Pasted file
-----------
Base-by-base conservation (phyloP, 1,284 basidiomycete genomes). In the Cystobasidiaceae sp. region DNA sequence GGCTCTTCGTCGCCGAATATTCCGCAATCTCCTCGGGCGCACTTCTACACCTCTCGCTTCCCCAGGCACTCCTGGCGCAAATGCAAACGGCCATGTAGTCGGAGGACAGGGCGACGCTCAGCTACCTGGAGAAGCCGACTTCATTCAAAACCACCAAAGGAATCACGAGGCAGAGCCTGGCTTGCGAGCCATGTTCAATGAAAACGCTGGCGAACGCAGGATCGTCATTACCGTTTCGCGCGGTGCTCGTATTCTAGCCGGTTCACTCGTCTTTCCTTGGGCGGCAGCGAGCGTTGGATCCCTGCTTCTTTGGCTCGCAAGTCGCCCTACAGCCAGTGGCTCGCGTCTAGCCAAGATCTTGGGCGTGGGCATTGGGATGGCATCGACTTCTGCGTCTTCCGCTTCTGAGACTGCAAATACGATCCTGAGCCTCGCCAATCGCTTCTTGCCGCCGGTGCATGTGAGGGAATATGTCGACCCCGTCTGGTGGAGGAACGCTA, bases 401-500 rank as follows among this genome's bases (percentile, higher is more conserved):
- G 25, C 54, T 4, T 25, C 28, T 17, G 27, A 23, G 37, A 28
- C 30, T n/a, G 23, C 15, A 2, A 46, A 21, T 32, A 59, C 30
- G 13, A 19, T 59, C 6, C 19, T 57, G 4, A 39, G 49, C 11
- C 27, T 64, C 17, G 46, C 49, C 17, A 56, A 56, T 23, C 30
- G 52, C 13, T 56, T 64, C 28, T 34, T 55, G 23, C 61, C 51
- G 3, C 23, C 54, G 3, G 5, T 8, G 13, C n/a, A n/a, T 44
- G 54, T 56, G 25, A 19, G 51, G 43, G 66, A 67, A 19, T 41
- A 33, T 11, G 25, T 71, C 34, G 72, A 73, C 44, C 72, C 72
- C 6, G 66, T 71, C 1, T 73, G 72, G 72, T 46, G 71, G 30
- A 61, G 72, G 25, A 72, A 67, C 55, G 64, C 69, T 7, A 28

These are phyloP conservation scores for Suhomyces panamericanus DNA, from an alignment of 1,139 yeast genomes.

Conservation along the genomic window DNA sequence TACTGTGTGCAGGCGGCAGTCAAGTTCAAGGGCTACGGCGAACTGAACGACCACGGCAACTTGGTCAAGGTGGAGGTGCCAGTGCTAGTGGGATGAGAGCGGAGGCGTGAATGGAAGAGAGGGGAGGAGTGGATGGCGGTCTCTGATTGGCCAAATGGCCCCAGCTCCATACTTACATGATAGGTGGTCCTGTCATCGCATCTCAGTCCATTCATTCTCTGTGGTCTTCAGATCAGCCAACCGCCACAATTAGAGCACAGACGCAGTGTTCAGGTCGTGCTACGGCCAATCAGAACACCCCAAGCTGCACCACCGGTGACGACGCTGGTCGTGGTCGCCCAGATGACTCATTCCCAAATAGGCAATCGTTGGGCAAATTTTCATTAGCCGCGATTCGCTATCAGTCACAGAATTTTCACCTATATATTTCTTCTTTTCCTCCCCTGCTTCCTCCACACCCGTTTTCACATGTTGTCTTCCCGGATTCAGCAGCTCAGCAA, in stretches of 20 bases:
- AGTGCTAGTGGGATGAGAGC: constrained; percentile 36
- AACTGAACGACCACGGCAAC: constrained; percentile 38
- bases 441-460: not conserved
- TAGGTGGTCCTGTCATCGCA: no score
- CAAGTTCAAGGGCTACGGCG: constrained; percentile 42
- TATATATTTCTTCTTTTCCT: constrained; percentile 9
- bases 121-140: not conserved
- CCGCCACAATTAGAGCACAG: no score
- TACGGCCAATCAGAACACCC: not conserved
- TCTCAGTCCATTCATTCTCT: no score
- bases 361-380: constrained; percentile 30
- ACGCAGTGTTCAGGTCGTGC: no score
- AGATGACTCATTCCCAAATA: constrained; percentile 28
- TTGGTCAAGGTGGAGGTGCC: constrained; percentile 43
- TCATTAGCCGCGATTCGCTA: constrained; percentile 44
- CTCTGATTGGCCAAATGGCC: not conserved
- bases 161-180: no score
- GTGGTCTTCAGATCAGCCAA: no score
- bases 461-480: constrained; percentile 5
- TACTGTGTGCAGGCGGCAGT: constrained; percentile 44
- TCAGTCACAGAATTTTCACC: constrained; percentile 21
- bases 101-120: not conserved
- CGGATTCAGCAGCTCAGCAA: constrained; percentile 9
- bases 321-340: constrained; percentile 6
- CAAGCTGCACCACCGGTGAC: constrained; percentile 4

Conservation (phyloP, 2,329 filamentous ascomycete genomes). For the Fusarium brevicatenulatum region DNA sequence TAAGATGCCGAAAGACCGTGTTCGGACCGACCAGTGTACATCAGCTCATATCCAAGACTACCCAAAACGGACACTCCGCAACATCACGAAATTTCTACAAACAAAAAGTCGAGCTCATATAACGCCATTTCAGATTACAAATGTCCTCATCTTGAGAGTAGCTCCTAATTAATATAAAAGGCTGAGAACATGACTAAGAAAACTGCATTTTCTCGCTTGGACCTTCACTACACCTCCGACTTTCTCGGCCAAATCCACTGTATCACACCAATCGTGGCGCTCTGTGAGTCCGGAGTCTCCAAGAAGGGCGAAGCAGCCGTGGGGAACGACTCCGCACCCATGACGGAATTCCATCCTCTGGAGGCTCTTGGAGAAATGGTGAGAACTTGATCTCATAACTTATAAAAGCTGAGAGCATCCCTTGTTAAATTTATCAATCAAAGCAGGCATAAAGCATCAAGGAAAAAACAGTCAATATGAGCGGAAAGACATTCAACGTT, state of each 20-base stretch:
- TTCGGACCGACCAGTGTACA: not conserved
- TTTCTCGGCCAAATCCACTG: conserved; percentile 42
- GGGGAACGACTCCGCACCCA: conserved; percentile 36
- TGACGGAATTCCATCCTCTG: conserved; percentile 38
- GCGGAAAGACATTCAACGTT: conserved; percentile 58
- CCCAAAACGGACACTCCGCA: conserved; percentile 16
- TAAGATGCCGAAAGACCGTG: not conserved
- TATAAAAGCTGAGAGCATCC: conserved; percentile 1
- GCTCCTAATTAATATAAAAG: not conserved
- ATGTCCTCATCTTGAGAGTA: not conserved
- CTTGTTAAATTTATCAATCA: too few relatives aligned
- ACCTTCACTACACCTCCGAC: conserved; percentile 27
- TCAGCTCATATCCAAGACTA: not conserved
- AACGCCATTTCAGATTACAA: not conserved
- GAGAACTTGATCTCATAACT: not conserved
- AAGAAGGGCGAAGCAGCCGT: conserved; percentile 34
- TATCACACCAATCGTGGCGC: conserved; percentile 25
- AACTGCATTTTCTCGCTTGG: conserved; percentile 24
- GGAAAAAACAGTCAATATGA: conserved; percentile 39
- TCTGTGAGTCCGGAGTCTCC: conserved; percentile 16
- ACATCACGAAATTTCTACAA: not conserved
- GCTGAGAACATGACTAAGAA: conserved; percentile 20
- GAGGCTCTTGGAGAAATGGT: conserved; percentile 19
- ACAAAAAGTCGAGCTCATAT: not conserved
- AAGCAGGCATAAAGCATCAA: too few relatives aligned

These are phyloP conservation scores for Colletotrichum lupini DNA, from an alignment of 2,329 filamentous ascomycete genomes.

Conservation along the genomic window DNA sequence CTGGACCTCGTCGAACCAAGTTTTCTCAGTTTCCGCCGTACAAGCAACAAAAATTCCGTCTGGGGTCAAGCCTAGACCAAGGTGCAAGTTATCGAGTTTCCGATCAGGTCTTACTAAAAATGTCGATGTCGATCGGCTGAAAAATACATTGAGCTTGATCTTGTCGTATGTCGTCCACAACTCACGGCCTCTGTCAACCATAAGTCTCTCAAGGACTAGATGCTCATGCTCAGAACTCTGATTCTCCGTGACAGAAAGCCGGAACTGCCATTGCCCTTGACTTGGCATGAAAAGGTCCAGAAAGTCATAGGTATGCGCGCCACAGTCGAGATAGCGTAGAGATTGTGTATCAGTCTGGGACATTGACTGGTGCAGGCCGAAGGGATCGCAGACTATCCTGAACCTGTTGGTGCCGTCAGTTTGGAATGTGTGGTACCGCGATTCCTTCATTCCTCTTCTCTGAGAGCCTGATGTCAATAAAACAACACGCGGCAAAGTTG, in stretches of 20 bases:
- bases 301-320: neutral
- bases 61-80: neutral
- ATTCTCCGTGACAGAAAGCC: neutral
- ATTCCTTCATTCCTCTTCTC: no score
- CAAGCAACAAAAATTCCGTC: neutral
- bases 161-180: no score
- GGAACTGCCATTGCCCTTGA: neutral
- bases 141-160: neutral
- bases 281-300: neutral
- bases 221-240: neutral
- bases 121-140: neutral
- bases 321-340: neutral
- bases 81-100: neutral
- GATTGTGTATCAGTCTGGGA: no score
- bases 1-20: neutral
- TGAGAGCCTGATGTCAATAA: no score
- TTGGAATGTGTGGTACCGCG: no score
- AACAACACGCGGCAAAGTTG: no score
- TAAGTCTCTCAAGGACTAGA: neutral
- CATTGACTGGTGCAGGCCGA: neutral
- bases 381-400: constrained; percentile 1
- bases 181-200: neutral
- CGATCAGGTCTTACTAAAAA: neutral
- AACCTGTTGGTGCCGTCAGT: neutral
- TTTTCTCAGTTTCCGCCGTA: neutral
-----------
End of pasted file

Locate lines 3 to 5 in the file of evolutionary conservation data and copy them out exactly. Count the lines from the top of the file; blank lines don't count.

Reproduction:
- C 30, T n/a, G 23, C 15, A 2, A 46, A 21, T 32, A 59, C 30
- G 13, A 19, T 59, C 6, C 19, T 57, G 4, A 39, G 49, C 11
- C 27, T 64, C 17, G 46, C 49, C 17, A 56, A 56, T 23, C 30